resourcesABOUT MT AUTHOR GUIDELINES CLASSIFIEDS EDITORIAL CALENDAR MEDIA GUIDE MASSAGE MART SCHOOLS & EDUCATION FEEDBACK
Treatment of Type 1 Diabetes Mellitus: The Latest Breakthroughs
There are now more than 29 million diabetics in the U.S. and 10% of them have Type 1. The incidence has been increasing in recent years at an epidemic rate.
F4CP Campaign Addresses Public Misperceptions of Chiropractic
In late 2015, results of the Gallup-Palmer College of Chiropractic Inaugural Report: Americans' Perceptions of Chiropractic were published. The report found that 33.6 million U.S. adults (14 percent) had utilized chiropractic care within the previous 12 months.
The Good, the Bad and the Successful in Social Marketing
You might be thinking, "social marketing, don't you mean social media?" No, I mean social marketing. Every day, I keep reading, hearing and learning more and more about the changes happening in social media.
Herbal Medicine Continues to Evolve
Product manufacturers, industry partners, distributors and practitioners work as a collective Traditional Chinese Herbal Medicine (TCHM) community to produce high quality TCHM prescriptions that bring low-risk healthcare to thousands of patients everyday.
Bring on the Bitters
Out of all the possible flavor choices with foods, such as sweet, sour, salty, and umami (deliciousness), which would you choose first? Bitter, though not as enjoyable, is also a flavor.
Immunotherapy: Where Molecular Medicine Crosses Into Holistic Thinking
Immunotherapy, and its promise as a cancer treatment, has been in the news a lot in the last few years, and for good reason. Real shifts are happening in oncology and exciting researchers, clinicians, and patients.
The Effectiveness of Chinese Medicine in Treating Infertility in the Philippines
Infertility is defined as the inability to achieve a successful pregnancy after 12 months or more of regular unprotected intercourse.
Are Herbs Useful for Chronic Pain?
The human nervous system is what makes us special, but our greatest strength also makes us vulnerable: witness the growing incidence of chronic addictions, anxiety, depression, sleep disorders and chronic pain syndromes.
Five-Element Reaches Out to Serve the Community
In 2006, a student at the Institute of Taoist Education and Acupuncture (ITEA) approached the administration about an idea for his senior project.
Does Anyone Know You're a Good Chiropractor?
If you had a chance to read the recent article in Time magazine (April 6), you know it provided some good information about the efficacy of chiropractic to the magazine's substantial consumer audience.
Shoulder Rehab: The Gait Connection
Shoulder problems can be difficult to rehab completely for several reasons. The shoulder is made up of several joints that must function together smoothly to provide the extreme mobility that is possible and necessary for many activities.
Time for World-Wide Growth
Acupuncture is the organically growing around the world. The legislative body in Quatar has said acupuncture is "okay." The United States has five states to go to have every state recognized and regulated.
What Should You Call Your Patients (and What Should They Call You)?
When I walked into the exam room, the new patient looked uneasy, fumbling with his cellphone. He was a huge Polynesian man, probably in his 40s, with unrecognizable island tattoos.
Day in the Life of an Advanced- Practice DC (Pt. 2)
Let's continue our Q&A with Stephen Perlstein, DC, APC, chair of the New Mexico Chiropractic Association PAC and president of the American Academy of Chiropractic Physicians. Part 1 of this interview appeared in the May 1 issue.
Introducing the Dynamic Chiropractic Digital Edition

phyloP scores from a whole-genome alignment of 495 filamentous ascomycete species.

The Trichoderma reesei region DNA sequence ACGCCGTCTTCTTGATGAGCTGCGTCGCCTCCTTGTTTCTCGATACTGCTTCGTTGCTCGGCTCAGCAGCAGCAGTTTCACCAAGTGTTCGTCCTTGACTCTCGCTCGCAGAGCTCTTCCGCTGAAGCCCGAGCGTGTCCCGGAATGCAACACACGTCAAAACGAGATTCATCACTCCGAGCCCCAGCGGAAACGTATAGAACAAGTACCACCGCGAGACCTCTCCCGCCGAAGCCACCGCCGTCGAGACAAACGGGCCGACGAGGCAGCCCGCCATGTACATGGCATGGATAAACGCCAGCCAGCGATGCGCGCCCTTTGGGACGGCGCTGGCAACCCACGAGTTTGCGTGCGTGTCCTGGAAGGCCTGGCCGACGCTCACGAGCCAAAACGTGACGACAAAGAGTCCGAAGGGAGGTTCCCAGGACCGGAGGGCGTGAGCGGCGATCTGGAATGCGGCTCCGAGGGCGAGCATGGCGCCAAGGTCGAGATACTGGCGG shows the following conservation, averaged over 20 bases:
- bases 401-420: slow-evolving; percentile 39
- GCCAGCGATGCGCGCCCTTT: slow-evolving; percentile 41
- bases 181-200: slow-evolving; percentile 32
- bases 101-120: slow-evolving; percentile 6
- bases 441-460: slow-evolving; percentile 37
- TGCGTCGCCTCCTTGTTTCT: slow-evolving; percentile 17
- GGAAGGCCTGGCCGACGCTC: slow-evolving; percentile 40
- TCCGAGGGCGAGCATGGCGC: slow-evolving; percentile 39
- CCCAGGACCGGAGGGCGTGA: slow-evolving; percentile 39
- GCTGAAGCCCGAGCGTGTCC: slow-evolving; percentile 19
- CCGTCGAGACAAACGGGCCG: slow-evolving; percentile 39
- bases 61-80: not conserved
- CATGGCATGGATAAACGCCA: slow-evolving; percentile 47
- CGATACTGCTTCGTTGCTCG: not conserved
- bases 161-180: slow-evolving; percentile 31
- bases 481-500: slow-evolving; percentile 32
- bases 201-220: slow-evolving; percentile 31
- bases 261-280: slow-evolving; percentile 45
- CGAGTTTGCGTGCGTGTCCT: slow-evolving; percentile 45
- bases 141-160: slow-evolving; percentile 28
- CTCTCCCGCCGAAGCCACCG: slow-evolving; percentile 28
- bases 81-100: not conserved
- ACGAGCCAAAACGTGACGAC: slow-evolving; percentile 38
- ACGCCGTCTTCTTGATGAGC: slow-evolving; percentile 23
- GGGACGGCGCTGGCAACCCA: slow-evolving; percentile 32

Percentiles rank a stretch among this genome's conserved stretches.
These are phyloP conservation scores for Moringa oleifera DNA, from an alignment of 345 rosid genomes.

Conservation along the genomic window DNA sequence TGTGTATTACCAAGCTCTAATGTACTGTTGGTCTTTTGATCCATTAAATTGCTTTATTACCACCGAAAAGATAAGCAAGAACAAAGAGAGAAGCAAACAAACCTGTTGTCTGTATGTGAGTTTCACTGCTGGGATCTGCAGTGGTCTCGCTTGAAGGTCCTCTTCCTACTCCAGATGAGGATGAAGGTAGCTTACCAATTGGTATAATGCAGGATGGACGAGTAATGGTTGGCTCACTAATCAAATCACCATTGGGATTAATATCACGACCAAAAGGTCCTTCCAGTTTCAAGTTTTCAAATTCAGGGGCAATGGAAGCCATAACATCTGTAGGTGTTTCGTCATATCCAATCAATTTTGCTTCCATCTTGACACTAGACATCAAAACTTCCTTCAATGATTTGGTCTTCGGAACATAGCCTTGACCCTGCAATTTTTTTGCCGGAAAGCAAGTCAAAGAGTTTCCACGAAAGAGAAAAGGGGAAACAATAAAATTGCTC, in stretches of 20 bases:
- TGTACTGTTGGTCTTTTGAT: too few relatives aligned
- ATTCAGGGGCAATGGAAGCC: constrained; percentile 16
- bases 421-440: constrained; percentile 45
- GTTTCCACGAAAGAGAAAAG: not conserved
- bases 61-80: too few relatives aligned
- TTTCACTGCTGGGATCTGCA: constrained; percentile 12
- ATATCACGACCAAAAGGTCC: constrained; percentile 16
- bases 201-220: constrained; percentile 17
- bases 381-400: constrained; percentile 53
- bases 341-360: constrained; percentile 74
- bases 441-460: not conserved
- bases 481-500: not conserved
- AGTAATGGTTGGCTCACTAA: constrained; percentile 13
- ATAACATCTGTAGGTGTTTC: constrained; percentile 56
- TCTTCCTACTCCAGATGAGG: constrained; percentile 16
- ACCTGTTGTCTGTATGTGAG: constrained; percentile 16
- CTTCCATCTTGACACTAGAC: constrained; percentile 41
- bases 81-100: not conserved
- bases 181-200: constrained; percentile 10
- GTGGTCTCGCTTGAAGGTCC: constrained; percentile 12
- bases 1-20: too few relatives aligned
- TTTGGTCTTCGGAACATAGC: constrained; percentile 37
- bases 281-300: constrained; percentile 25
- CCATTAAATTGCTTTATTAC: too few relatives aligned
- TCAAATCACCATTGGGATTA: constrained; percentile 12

In response to the changing habits of our readers, Dynamic Chiropractic is proud to introduce a digital edition of the publication beginning with the July 2016 issue.
Acupuncture at a Pain Clinic
Introduction: Pain is the most comprehensive human experience. The experience of pain is associated with the somatic, emotional and social impact. Pain has not only somatic symptoms, but also psycho-social dimension, especially in case of chronic pain.
We Get Letters & Email
Another Slap in the Face for DCs; I Know Where to Find the Missing Chiropractic Patients; Clarification on Vitamin D Study.
The Liver: The Official of Planning
The Liver, with its paired Official, the Gall Bladder, belongs to the Element Wood within us. Wood grants us the power of birth – new beginnings, growth, breaking through boundaries and surging forward. It is the vigorous, exuberant energy of the spring season.
How to Bill Evaluation and Management Codes
Q: I am in need for guidance on how to bill evaluation and management (E&M) codes in addition to acupuncture the same date of service, I have never been paid for an exam when done with acupuncture and I believe I am doing it wrong.
The Eight Extraordinary Confluent Points
The eight extraordinary confluent points are a very popular set of acupuncture points in the modern practice of acupuncture. They are also called the intersection, meeting, command, opening, master, and the flowing and pooling points of the eight extraordinary vessels.
Who is Your Ideal Patient?
Being in a healthcare practice requires you to think critically about many things including your equipment, techniques, documentation, financial goals, and the retention of clients and staff.
Diet, Nutrition and the Context of Risk (Part 2): Food Poisoning
Other than the morbidity and mortality linked to eating too much food, "all-natural" organisms that contaminate our food cause more illness, more hospitalizations and more death than food contaminated by heavy metals, plastics, preservatives, artificial colors, emulsifiers, artificial sweeteners and pesticides combined.
2016 Trudy McAlister Foundation AOM Scholars
This year, the Trudy McAlister Foundation (TMF) received a record number of excellent applications for the 2016 scholarship awards and has awarded five scholarships for $2000 each. More information is available on our website: AOMScholarship.org
Chiropractic Needs a Lesson in Education
The American Chiropractic Association has launched a campaign, The National Medicare Equality Petition, to enact federal legislation that would achieve full physician status for DCs in Medicare.
Case Studies and Answer Analysis for NCCAOM Exam in Foundation of Oriental Medicine
Case studies are very common for acupuncture school students, either in class exams or during taking the national board exam. Most test takers feel they have no idea where they should start and how they should start to analyze those complicated cases.
August, 2008, Vol. 08, Issue 08
A Definition of Medical Massage